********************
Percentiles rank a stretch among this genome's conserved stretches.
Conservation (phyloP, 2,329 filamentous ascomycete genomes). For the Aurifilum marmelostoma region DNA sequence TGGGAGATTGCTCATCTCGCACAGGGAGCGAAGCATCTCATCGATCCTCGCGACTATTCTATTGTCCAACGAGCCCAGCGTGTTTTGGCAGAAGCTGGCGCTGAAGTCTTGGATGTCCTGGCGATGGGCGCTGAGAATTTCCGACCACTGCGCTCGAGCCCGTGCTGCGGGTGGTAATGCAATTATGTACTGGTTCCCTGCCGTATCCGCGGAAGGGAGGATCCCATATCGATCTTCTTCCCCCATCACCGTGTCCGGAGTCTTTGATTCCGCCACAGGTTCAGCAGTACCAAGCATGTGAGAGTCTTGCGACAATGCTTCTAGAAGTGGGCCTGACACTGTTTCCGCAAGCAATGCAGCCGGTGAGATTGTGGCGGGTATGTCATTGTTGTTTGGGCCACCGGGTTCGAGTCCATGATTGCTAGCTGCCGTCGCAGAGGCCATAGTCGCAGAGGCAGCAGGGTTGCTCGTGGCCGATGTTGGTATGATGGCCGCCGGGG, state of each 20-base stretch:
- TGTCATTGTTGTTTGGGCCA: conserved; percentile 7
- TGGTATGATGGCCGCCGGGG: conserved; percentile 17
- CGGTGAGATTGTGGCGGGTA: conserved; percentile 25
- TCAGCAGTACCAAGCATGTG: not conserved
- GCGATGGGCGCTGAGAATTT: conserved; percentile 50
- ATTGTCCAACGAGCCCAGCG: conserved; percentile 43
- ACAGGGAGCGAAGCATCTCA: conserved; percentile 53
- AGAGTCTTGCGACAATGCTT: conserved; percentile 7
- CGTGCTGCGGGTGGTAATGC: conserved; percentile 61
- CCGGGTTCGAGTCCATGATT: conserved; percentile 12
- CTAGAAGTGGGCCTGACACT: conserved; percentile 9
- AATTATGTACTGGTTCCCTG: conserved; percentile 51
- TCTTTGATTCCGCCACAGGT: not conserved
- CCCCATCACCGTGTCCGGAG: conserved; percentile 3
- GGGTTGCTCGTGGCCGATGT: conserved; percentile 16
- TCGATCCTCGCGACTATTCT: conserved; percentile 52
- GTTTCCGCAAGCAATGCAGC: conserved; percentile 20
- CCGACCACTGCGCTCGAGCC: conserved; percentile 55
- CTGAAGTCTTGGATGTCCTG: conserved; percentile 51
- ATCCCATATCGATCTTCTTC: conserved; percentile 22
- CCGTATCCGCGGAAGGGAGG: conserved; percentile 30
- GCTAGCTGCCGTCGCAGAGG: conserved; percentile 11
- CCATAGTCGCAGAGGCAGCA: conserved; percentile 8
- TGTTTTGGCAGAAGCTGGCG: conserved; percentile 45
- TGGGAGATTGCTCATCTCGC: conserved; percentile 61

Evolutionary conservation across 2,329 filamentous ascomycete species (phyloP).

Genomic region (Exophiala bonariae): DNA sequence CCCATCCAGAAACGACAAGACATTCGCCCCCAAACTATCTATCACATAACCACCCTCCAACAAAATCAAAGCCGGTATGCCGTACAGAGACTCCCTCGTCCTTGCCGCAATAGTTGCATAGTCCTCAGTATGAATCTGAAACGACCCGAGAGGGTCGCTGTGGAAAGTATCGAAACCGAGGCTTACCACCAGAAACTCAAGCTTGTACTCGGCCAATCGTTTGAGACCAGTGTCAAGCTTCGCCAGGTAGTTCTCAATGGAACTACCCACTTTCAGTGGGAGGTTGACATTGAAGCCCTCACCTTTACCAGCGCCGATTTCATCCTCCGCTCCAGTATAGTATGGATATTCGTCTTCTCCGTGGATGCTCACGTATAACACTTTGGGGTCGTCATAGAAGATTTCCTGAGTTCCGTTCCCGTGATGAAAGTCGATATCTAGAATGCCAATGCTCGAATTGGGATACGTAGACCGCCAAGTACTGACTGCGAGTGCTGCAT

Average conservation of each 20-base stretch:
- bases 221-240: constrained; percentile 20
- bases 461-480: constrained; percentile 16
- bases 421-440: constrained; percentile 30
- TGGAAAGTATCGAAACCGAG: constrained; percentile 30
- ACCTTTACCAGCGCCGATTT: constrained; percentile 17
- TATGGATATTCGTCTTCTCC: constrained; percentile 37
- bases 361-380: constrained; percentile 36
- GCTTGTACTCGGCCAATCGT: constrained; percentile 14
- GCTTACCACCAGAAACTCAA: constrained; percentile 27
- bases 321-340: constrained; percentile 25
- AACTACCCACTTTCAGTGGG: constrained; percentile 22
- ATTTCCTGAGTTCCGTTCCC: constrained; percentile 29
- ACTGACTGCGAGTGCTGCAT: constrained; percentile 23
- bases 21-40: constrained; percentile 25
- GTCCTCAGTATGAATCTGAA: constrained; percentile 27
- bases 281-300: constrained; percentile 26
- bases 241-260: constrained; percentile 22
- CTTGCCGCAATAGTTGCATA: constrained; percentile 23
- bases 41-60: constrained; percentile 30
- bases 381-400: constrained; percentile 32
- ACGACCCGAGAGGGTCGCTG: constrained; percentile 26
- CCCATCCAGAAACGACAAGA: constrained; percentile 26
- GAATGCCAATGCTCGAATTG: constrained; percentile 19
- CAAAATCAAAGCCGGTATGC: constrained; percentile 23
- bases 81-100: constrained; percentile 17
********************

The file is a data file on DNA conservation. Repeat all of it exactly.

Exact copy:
Percentiles rank a stretch among this genome's conserved stretches.
Conservation (phyloP, 2,329 filamentous ascomycete genomes). For the Aurifilum marmelostoma region DNA sequence TGGGAGATTGCTCATCTCGCACAGGGAGCGAAGCATCTCATCGATCCTCGCGACTATTCTATTGTCCAACGAGCCCAGCGTGTTTTGGCAGAAGCTGGCGCTGAAGTCTTGGATGTCCTGGCGATGGGCGCTGAGAATTTCCGACCACTGCGCTCGAGCCCGTGCTGCGGGTGGTAATGCAATTATGTACTGGTTCCCTGCCGTATCCGCGGAAGGGAGGATCCCATATCGATCTTCTTCCCCCATCACCGTGTCCGGAGTCTTTGATTCCGCCACAGGTTCAGCAGTACCAAGCATGTGAGAGTCTTGCGACAATGCTTCTAGAAGTGGGCCTGACACTGTTTCCGCAAGCAATGCAGCCGGTGAGATTGTGGCGGGTATGTCATTGTTGTTTGGGCCACCGGGTTCGAGTCCATGATTGCTAGCTGCCGTCGCAGAGGCCATAGTCGCAGAGGCAGCAGGGTTGCTCGTGGCCGATGTTGGTATGATGGCCGCCGGGG, state of each 20-base stretch:
- TGTCATTGTTGTTTGGGCCA: conserved; percentile 7
- TGGTATGATGGCCGCCGGGG: conserved; percentile 17
- CGGTGAGATTGTGGCGGGTA: conserved; percentile 25
- TCAGCAGTACCAAGCATGTG: not conserved
- GCGATGGGCGCTGAGAATTT: conserved; percentile 50
- ATTGTCCAACGAGCCCAGCG: conserved; percentile 43
- ACAGGGAGCGAAGCATCTCA: conserved; percentile 53
- AGAGTCTTGCGACAATGCTT: conserved; percentile 7
- CGTGCTGCGGGTGGTAATGC: conserved; percentile 61
- CCGGGTTCGAGTCCATGATT: conserved; percentile 12
- CTAGAAGTGGGCCTGACACT: conserved; percentile 9
- AATTATGTACTGGTTCCCTG: conserved; percentile 51
- TCTTTGATTCCGCCACAGGT: not conserved
- CCCCATCACCGTGTCCGGAG: conserved; percentile 3
- GGGTTGCTCGTGGCCGATGT: conserved; percentile 16
- TCGATCCTCGCGACTATTCT: conserved; percentile 52
- GTTTCCGCAAGCAATGCAGC: conserved; percentile 20
- CCGACCACTGCGCTCGAGCC: conserved; percentile 55
- CTGAAGTCTTGGATGTCCTG: conserved; percentile 51
- ATCCCATATCGATCTTCTTC: conserved; percentile 22
- CCGTATCCGCGGAAGGGAGG: conserved; percentile 30
- GCTAGCTGCCGTCGCAGAGG: conserved; percentile 11
- CCATAGTCGCAGAGGCAGCA: conserved; percentile 8
- TGTTTTGGCAGAAGCTGGCG: conserved; percentile 45
- TGGGAGATTGCTCATCTCGC: conserved; percentile 61

Evolutionary conservation across 2,329 filamentous ascomycete species (phyloP).

Genomic region (Exophiala bonariae): DNA sequence CCCATCCAGAAACGACAAGACATTCGCCCCCAAACTATCTATCACATAACCACCCTCCAACAAAATCAAAGCCGGTATGCCGTACAGAGACTCCCTCGTCCTTGCCGCAATAGTTGCATAGTCCTCAGTATGAATCTGAAACGACCCGAGAGGGTCGCTGTGGAAAGTATCGAAACCGAGGCTTACCACCAGAAACTCAAGCTTGTACTCGGCCAATCGTTTGAGACCAGTGTCAAGCTTCGCCAGGTAGTTCTCAATGGAACTACCCACTTTCAGTGGGAGGTTGACATTGAAGCCCTCACCTTTACCAGCGCCGATTTCATCCTCCGCTCCAGTATAGTATGGATATTCGTCTTCTCCGTGGATGCTCACGTATAACACTTTGGGGTCGTCATAGAAGATTTCCTGAGTTCCGTTCCCGTGATGAAAGTCGATATCTAGAATGCCAATGCTCGAATTGGGATACGTAGACCGCCAAGTACTGACTGCGAGTGCTGCAT

Average conservation of each 20-base stretch:
- bases 221-240: constrained; percentile 20
- bases 461-480: constrained; percentile 16
- bases 421-440: constrained; percentile 30
- TGGAAAGTATCGAAACCGAG: constrained; percentile 30
- ACCTTTACCAGCGCCGATTT: constrained; percentile 17
- TATGGATATTCGTCTTCTCC: constrained; percentile 37
- bases 361-380: constrained; percentile 36
- GCTTGTACTCGGCCAATCGT: constrained; percentile 14
- GCTTACCACCAGAAACTCAA: constrained; percentile 27
- bases 321-340: constrained; percentile 25
- AACTACCCACTTTCAGTGGG: constrained; percentile 22
- ATTTCCTGAGTTCCGTTCCC: constrained; percentile 29
- ACTGACTGCGAGTGCTGCAT: constrained; percentile 23
- bases 21-40: constrained; percentile 25
- GTCCTCAGTATGAATCTGAA: constrained; percentile 27
- bases 281-300: constrained; percentile 26
- bases 241-260: constrained; percentile 22
- CTTGCCGCAATAGTTGCATA: constrained; percentile 23
- bases 41-60: constrained; percentile 30
- bases 381-400: constrained; percentile 32
- ACGACCCGAGAGGGTCGCTG: constrained; percentile 26
- CCCATCCAGAAACGACAAGA: constrained; percentile 26
- GAATGCCAATGCTCGAATTG: constrained; percentile 19
- CAAAATCAAAGCCGGTATGC: constrained; percentile 23
- bases 81-100: constrained; percentile 17